The United States is in the midst of an opioid crisis as you’re probably aware. Over 130 people are dying every day from an overdose. But what you may not be aware of is that there is a disturbing connection between loss of hearing and drug and alcohol abuse.
According to new research published in the American Journal of Preventive Medicine and carried out by a team at the University of Michigan, there’s a connection between those under the age of fifty who are suffering from loss of hearing and abuse of alcohol or other substances.
After analyzing approximately 86,000 respondents, they found this link is stronger the younger the individual is. Unfortunately, it’s still unclear what causes that link to begin with.
Here’s what was discovered by this research:
- Individuals who developed hearing loss between the ages of 35-49 were twice as likely to develop general substance abuse problems than their peers.
- People who developed loss of hearing over the age of fifty did not differ from their peers in terms of substance abuse rates.
- People were at least two times as likely to misuse opioids than their peers if they developed hearing loss when they were less than fifty. Other things, such as alcohol, were also more likely to be abused by this group.
Solutions and Hope
Because researchers have already taken into account economics and class so those figures are especially staggering. We need to do something about it, though, now that we have recognized a connection. Keep in mind, causation is not correlation so without knowing the exact cause, it will be hard to directly address the issue. A couple of theories have been put forward by researchers:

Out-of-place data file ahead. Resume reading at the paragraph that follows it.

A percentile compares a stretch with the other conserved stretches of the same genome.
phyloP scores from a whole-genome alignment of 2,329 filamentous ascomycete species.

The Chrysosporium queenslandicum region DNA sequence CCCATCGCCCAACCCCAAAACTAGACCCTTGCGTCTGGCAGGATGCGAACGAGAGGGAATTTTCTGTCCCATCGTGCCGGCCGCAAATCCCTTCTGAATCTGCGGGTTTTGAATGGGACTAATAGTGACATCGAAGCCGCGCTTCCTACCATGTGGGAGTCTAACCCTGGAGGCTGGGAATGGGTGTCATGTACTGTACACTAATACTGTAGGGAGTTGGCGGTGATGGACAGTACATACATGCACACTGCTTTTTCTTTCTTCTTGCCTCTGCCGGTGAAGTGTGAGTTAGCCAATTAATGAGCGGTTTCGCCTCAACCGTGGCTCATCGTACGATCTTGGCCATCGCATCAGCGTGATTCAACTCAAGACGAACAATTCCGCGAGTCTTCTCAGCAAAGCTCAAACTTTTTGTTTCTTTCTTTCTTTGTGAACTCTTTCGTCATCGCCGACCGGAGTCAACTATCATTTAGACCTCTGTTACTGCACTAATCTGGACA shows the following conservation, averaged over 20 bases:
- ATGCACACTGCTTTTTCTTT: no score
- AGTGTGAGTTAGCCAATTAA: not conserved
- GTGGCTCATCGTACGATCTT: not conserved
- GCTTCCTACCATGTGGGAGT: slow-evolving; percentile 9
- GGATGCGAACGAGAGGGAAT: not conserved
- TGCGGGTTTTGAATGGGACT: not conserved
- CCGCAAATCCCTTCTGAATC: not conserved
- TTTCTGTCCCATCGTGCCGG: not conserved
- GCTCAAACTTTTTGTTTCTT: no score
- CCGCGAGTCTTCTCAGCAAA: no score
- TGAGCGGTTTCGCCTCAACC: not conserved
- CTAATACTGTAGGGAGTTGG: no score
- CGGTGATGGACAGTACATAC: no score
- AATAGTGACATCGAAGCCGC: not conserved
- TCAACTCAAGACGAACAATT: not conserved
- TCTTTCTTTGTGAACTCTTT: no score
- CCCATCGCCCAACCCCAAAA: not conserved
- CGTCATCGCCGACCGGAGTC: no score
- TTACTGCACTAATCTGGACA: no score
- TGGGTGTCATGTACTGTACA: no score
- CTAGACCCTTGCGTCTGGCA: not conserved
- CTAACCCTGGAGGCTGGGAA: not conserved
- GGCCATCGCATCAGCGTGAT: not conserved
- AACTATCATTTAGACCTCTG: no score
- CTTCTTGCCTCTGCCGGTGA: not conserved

- Social isolation: Cognitive decline and social isolation are well known to be associated with hearing loss. In situations like these, it’s common for people to self medicate, and if the person doesn’t understand that hearing loss is an issue or what the cause is, this is especially true.
- Higher blood pressure: It’s also true, of course, that alcohol raises your blood pressure, sometimes to unhealthy levels. And both some pain killers and also high blood pressure have been shown to harm your hearing.
- Lack of communication: Emergency medical departments are designed to respond to people, treat them, and get them out as efficiently (or, in some cases, quickly) as possible. And if there is a life threatening emergency they can be in even more of a hurry than usual. In cases such as this, a patient might not get proper treatment because they can’t hear questions and instructions properly. They may agree to suggestions of pain medicine without fully listening to the concerns, or they might mishear dosage instructions.
- Medications that are ototoxic: Hearing loss is known to be caused by these medications.
Whether these situations increase loss of hearing, or those with hearing loss are more likely to have them, the harmful repercussions to your health are the same.
Preventing Hearing Loss and Substance Abuse
It’s recommended by the writers of the study, that communications protocols be kept current by doctors and emergency departments. Put another way, it would help if doctors were on the lookout for the signs of hearing loss in younger individuals. We individuals don’t seek help when we need to and that would also be extremely helpful.
Don’t be scared to ask questions of your doctors such as:
- Is this drug addictive? Is there an alternative medication that is less dangerous for my hearing, or do I truly need this one.
- Will I have an ototoxic reaction to this medication? Are there alternatives?
Never go home from a doctors appointment with medications unless you are crystal clear on their dangers, how they should be taken and how they affect your overall health.
Additionally, don’t wait to be tested if suspect that you are already suffering from hearing loss. Neglecting your hearing loss for only two years can increase your health care costs by 26%. So schedule an appointment now to have a hearing test.